|10-26-2008, 11:53 AM||#1 (permalink)|
Join Date: Oct 2008
Toxic Holocaust - An Overdose of Death...
Short, repetitive, but WHO CARES?
Exactly. Who gives a **** if this album isn't breaking any new ground? Who cares if this album didn't push the boundaries of thrash metal? Who gives a flying ****? I don't. Because this album is probably the best album of 2008. Its a big **** YOU to every other album released this year, its a big **** YOU to the rest of the thrash revival movement. Simply put, this album ****ING owns you.
I came across this album when I was browsing a well known metal download blog. I was looking at the latest entries, scrolling down the page when I stopped dead in my tracks. I saw this album's cover and thought “hmm, this seems interesting.” I immediately downloaded the album without checking the band's page on the Encyclopaedia Metallum, assuming that Toxic Holocaust were some 80's German thrash band. Twenty minutes later, the download was complete and I played the first track, Wild Dogs.
And guess what? I liked it. So I played the rest of the album. And guess what? It kicked ass. So I decided to check out the band on Encyclopaedia Metallum and was literally SHOCKED to find out that Toxic Holocaust are actually a modern retro thrash band! I was almost certain that this band came from Germany and this album was released in the late 80's! Considering that most of the modern thrash revival bands (Warbringer, Evile, Bonded By Blood) have a fairly modern and over-polished production, I was surprised that a band like Toxic Holocaust could release an album like Overdose of Death in this day and age!
Fast forward a month and a half later, and I finally decide to write a review for this great album.
Firstly, the production is very good. Good, not by modern standards, but good by thrash metal standards, OLD SCHOOL thrash standards. The guitar tone is thick and meaty, and instantly brings Motorhead and Venom to mind. I think that the guitar tone that Joel Grind created in this album is the best I've ever heard. It manages to remain sharp and filthy at the same time. The drum sound is pretty good and compliments the guitar tone well; it is neither too loud and neither too soft. Just perfect. As for the bass, it's not as clear as it was in Toxic Holocaust's previous albums, but it suits the guitar tone here.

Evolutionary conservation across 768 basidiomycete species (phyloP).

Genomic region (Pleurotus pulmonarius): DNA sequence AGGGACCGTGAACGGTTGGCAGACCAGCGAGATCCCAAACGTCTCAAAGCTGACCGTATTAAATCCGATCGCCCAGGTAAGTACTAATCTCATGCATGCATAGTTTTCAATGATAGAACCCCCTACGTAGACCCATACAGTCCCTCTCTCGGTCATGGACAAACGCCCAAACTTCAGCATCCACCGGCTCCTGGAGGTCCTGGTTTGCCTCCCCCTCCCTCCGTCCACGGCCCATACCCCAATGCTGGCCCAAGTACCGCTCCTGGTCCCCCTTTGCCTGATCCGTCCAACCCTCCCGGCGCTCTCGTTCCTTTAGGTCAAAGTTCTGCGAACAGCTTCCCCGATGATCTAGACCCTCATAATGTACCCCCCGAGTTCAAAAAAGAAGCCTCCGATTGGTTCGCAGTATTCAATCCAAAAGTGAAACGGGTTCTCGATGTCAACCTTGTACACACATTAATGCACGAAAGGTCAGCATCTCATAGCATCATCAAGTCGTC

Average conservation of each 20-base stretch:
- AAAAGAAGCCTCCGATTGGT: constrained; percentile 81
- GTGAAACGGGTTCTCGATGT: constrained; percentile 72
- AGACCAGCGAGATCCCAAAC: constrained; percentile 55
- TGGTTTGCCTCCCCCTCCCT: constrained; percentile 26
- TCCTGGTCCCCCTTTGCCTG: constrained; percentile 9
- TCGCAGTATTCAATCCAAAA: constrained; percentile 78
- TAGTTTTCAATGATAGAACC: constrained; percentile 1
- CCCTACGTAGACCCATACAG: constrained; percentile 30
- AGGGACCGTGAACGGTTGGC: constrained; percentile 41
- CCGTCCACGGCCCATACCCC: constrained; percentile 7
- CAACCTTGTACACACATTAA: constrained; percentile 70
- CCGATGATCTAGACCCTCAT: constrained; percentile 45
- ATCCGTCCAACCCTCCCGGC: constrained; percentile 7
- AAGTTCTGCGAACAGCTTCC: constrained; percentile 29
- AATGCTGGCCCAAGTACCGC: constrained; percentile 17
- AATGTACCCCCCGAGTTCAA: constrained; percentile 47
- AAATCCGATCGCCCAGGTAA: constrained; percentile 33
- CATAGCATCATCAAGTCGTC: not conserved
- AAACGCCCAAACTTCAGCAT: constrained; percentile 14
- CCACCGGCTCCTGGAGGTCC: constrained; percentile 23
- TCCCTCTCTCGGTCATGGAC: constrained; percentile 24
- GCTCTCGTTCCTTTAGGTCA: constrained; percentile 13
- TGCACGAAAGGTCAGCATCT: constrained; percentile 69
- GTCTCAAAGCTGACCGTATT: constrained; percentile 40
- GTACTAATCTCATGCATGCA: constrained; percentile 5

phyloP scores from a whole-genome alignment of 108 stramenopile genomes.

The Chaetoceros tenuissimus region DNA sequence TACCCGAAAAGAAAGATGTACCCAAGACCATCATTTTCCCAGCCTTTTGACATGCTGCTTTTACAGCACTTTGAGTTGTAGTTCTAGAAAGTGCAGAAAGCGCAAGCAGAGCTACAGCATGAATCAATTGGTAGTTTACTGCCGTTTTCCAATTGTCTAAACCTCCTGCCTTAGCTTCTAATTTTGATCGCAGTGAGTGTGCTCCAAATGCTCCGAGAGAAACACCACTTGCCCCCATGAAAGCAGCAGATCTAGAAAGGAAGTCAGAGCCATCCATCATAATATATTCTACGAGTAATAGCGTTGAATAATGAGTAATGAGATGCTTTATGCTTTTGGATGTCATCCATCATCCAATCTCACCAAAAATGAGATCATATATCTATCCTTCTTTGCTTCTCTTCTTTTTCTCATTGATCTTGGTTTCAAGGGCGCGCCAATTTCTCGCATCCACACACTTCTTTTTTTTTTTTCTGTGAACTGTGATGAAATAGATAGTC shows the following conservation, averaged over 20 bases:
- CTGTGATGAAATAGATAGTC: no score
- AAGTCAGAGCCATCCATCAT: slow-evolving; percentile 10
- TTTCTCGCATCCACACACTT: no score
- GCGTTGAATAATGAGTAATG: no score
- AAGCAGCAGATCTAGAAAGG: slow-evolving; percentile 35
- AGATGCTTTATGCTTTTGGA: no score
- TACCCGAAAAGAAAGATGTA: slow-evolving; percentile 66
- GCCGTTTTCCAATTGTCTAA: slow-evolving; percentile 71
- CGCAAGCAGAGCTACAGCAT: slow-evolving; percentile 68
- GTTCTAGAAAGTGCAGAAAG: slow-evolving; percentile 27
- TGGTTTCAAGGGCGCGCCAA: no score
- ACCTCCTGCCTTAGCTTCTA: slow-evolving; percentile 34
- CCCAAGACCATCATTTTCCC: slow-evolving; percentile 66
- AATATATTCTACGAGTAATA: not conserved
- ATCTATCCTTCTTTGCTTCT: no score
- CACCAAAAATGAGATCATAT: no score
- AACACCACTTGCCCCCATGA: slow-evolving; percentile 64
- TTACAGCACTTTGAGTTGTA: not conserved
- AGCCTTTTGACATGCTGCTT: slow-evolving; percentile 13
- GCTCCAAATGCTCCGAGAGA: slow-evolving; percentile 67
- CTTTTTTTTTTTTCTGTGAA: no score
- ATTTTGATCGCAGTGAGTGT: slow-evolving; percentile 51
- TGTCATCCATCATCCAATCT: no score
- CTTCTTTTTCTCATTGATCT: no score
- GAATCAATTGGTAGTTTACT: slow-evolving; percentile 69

As for the music itself, only one three words can sum it up. Short but sweet. With the exception of City of a Million Graves, all the songs are around three minutes in length, with most of them being less than three minutes. The riffs and drum lines don't show a lot of variety to be honest and it takes away from the album a bit, but if you just bang your head (as if up from the dead! Sorry for the cheesy Exodus reference!) you'll ignore that fact. Like Sodom's Agent Orange and Slayer's Reign In Blood, this album is more than the sum of its parts. Just remember: consume unhealthy amounts of alcohol (strictly optional!) and focus on banging your head, and all will be well! If you dissect this album thoroughly, its not actually very good. But when you listen to the actual music, you'll be forced to enter into a headbanging frenzy, drunk or not!
The strange thing about this album is that its pretty memorable, despite the fact that its repetitive and has little variety. I found myself singing along to Lord of the Wasteland the first time I heard it, and most of the songs are still stuck in my head. There is clearly something different about this album.
Highlights? Every single song! Right from Wild Dogs to City of a Million Graves! Who would I recommend this album to? Anyone who enjoys ass kicking thrash metal that has BALLS. Yes, BALLS. The BALLS that are missing in Warbringer, Evile and Bonded By Blood. If you don't like this album, you fail. You fail worse than Lars Ulrich on St. Anger. So don't waste time! Buy (or download, if you're short on cash like I am) this album or feel the wrath of the metal gods!